Warming Up

99 Posts

Posted - 01/17/2006 :  5:51:26 PM  Show Profile Send Jasmine-Rose a Private Message
Dicksie, the photos in your gallery are lovely and the Inishmore sweater is beautiful and inspiring. Thanks for the assurance that it looks harder than it is! You've convinced me to keep it on the list of possibilities.
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COgirl
Permanent Resident

USA
2176 Posts

Posted - 01/17/2006 :  5:58:47 PM  Show Profile Send COgirl a Private Message
Dicksie is without a doubt the expert, but when I've done Arans, especially complicated ones, I make a note that if a chart repeats after the 4th row and another repeats after 12 rows, then row 1 of the 4 row chart is also rows 5 and 9, row 2 is 6 and 10, etc. I keep track of the actual number of rows. I might also use another counter.

My next Aran will be Alice Starmore's Fulmer.

For a nice selection of Aran's to choose from, check out the Black Water Abbey website. http://www.abbeyyarns.com/html/products_frame_page.html Marilyn King, the owner, is a delight and her yarns knit up Arans very nicely.
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autumns daughter
Chatty Knitter

267 Posts

Posted - 01/17/2006 :  6:23:04 PM  Show Profile  Visit autumns daughter's Homepage Send autumns daughter a Private Message
Ooooh, St. Brigid is so gorgeous- its my dream to be accomplished enough- and gutsy enough- to take that one on.
any aran would be quite the adventure for me- I need to practice more before attempting one!


autumn's daughter
bloggy blog:
http://autumnsdaughter.blogspot.com/
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lizknit
Permanent Resident

USA
1179 Posts

Posted - 01/17/2006 :  7:00:06 PM  Show Profile Send lizknit a Private Message
quote:
Originally posted by COgirl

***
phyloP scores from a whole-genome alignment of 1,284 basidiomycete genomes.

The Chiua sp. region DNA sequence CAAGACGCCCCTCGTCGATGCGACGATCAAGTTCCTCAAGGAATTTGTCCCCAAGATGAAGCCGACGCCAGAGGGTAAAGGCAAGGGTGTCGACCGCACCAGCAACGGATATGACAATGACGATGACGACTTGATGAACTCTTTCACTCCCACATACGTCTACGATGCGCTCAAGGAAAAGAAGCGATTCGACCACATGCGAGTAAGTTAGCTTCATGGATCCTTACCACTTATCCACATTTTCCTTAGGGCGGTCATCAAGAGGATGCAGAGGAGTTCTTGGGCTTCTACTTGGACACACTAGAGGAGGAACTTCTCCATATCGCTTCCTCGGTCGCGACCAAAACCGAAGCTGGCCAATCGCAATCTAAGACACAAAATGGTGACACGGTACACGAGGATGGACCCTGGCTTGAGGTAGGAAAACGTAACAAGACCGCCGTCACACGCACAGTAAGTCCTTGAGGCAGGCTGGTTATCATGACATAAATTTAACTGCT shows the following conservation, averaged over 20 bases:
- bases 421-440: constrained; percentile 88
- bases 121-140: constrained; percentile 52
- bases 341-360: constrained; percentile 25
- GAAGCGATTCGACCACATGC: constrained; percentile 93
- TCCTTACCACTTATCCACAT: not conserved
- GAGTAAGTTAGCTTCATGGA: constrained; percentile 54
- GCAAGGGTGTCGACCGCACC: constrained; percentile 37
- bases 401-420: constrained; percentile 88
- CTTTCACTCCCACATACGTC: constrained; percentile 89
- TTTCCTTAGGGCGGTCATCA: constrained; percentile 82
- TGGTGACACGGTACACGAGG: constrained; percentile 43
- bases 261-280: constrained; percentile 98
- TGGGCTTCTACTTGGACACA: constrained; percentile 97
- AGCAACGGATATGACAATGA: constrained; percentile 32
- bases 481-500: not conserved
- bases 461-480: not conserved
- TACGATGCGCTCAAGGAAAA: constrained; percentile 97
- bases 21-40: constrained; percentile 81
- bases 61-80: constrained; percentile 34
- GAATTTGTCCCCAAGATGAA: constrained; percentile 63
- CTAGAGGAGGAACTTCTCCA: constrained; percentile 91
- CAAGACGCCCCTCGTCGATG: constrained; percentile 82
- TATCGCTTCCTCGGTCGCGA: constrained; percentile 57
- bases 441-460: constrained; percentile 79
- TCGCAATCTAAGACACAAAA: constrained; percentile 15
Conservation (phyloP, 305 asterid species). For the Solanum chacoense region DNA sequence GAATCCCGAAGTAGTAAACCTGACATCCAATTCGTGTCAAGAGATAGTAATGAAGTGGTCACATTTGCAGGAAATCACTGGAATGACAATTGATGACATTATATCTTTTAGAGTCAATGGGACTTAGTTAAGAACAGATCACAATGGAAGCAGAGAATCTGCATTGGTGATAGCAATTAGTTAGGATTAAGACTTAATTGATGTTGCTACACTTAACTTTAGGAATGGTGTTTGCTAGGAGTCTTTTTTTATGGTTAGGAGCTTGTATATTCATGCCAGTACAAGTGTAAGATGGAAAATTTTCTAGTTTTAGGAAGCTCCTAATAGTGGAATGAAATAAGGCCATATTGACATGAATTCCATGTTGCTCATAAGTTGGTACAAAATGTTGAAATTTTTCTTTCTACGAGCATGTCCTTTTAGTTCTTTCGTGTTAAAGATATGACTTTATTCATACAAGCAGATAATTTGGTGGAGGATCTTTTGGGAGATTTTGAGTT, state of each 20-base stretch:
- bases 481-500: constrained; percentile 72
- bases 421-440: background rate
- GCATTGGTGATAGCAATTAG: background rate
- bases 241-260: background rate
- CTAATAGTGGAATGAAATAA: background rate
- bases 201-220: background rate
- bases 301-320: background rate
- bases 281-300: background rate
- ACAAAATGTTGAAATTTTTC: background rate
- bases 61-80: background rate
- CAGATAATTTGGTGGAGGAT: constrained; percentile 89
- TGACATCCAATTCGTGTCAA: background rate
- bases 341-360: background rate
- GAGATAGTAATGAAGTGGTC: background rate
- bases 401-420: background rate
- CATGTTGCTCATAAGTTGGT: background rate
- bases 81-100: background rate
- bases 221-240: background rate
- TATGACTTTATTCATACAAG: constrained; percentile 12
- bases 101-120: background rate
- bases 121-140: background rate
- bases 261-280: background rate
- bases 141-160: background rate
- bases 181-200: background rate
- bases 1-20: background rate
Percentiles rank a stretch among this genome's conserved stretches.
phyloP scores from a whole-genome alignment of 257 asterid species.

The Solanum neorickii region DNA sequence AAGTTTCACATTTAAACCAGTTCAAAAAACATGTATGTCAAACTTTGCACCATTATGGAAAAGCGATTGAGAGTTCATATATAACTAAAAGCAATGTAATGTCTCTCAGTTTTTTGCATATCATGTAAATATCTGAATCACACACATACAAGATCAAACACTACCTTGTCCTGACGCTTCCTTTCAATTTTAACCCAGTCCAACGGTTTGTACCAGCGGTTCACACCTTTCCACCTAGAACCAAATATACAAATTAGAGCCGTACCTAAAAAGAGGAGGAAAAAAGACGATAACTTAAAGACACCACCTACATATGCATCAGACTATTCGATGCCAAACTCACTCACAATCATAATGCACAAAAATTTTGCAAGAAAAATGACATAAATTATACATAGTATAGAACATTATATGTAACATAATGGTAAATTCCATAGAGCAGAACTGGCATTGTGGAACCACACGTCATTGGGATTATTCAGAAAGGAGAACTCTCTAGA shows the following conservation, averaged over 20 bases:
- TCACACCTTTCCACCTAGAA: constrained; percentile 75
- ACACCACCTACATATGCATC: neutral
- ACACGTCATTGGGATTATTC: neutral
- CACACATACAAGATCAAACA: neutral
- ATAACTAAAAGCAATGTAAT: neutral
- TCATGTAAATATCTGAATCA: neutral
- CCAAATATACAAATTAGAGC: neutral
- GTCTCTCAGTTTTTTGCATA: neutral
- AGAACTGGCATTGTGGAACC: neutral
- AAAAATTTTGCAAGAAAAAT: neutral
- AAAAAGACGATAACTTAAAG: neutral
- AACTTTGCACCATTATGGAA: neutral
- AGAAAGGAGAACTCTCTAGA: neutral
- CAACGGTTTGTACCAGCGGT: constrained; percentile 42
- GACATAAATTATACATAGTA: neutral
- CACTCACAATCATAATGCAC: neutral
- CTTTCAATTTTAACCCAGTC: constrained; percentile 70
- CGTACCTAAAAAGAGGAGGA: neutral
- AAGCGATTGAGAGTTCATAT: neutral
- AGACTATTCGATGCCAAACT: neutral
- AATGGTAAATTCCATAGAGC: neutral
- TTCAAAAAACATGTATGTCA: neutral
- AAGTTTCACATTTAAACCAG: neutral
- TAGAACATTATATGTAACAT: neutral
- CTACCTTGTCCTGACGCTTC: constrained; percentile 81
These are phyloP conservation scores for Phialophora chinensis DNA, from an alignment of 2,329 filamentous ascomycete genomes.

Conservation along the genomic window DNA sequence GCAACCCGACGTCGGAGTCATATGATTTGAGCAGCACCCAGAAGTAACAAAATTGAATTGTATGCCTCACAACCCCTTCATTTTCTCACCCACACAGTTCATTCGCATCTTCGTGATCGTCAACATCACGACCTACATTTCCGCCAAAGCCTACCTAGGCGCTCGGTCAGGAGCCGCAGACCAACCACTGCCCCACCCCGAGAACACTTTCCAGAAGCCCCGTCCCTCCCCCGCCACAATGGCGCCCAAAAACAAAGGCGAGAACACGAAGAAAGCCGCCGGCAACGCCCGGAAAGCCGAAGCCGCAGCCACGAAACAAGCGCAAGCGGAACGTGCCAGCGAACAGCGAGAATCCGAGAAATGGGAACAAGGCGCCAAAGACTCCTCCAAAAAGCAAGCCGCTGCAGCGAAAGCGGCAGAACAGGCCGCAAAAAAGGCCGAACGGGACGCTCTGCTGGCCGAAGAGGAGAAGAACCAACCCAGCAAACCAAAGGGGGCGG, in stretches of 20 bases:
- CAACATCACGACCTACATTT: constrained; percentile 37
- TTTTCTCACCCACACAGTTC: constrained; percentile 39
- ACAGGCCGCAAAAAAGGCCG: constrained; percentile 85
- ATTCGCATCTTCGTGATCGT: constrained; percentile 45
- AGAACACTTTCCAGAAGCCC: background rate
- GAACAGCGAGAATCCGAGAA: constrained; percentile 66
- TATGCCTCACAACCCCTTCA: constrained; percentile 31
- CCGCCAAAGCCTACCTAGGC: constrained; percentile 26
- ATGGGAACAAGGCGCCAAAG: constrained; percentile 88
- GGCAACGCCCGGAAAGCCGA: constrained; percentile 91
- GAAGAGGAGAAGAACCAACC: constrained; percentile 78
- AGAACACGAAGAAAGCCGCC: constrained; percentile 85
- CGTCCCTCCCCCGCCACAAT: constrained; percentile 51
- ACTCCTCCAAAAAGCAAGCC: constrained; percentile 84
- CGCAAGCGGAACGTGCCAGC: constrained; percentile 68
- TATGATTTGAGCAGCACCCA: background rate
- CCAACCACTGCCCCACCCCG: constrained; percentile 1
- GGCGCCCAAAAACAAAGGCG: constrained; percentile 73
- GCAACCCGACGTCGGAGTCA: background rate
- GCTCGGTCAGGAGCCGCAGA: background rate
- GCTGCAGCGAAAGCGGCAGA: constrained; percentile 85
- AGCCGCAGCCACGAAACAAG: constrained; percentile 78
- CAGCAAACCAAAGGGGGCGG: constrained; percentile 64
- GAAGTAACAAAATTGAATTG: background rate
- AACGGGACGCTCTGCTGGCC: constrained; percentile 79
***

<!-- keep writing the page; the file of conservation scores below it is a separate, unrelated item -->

For a nice selection of Aran's to choose from, check out the Black Water Abbey website. http://www.abbeyyarns.com/html/products_frame_page.html Marilyn King, the owner, is a delight and her yarns knit up Arans very nicely.


Celtic Dreams, a pullover on that page, is gorgeous! I have a few projects to do first but I can see that in my future.

The cat, the only self-cleaning appliance in the house
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Jasmine-Rose
Warming Up

99 Posts

Posted - 01/17/2006 :  7:18:29 PM  Show Profile Send Jasmine-Rose a Private Message
COgirl, thanks for pointing me to BWA. I recently ordered the color card and the yarn is gorgeous. I'm especially partial to the color Bracken. That's also where I ordered the Celtic Dreams pattern. As much as I want to order some of the yarn, I have some Cascade Eco+ in lilac in my stash and I thought I could use that when I make Celtic Dreams. Of course, I might change my mind and indulge anyway - that Bracken is so pretty. Good luck with Fulmar and keep us posted on your progress.

Autumn's daughter - St. Brigid isn't hard, and I'm new at this too. I find that the most important things are 1) insert a lifeline every so often for insurance and 2) I shouldn't knit if I'm tired because that's when I make mistakes. I hope you take the plunge soon!

Lizknit, if you google Celtic Dreams for images you'll see other photos of the sweater. This one shows it very nicely and in Black Water Abbey yarn in the gorgeous shade called bracken : http://irwinmb.typepad.com/photos/sweaters/img_2142.html
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denmark
Gabber Extraordinaire

377 Posts

Posted - 01/17/2006 :  7:21:45 PM  Show Profile Send denmark a Private Message
I'm working on Alice Starmore's Irish Moss and it looks very involved, but has been one of the most enjoyable projects I've ever knitted. I also copied the charts, cut them out and taped them in the sequence they would be worked. It really, really helped me keep the charts straight.
After knitting the front, I felt confident enough to knit the sequences from memory, which does make the knitting go faster. I'm so happy with Starmore, I've ordered some Louet Sales from Cashmere Cat (she's in the Sales section) at 20% off for Inishmores for my daughters. I will modify the pattern so it isn't so wide, and I'll be making the shorter version. Oh, to have those teenage figures again!

Be sure to post a picture when you're done!
Beth

Beth
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alliwenk
Gabber Extraordinaire

USA
373 Posts

Posted - 01/17/2006 :  7:29:19 PM  Show Profile  Visit alliwenk's Homepage Send alliwenk a Private Message
I am obsessed with Inishmore...it is the highest form of the Aran imo. And it is the only Aran that looks not one bit clunky. It is just loveliness personified.
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COgirl
Permanent Resident

USA
2176 Posts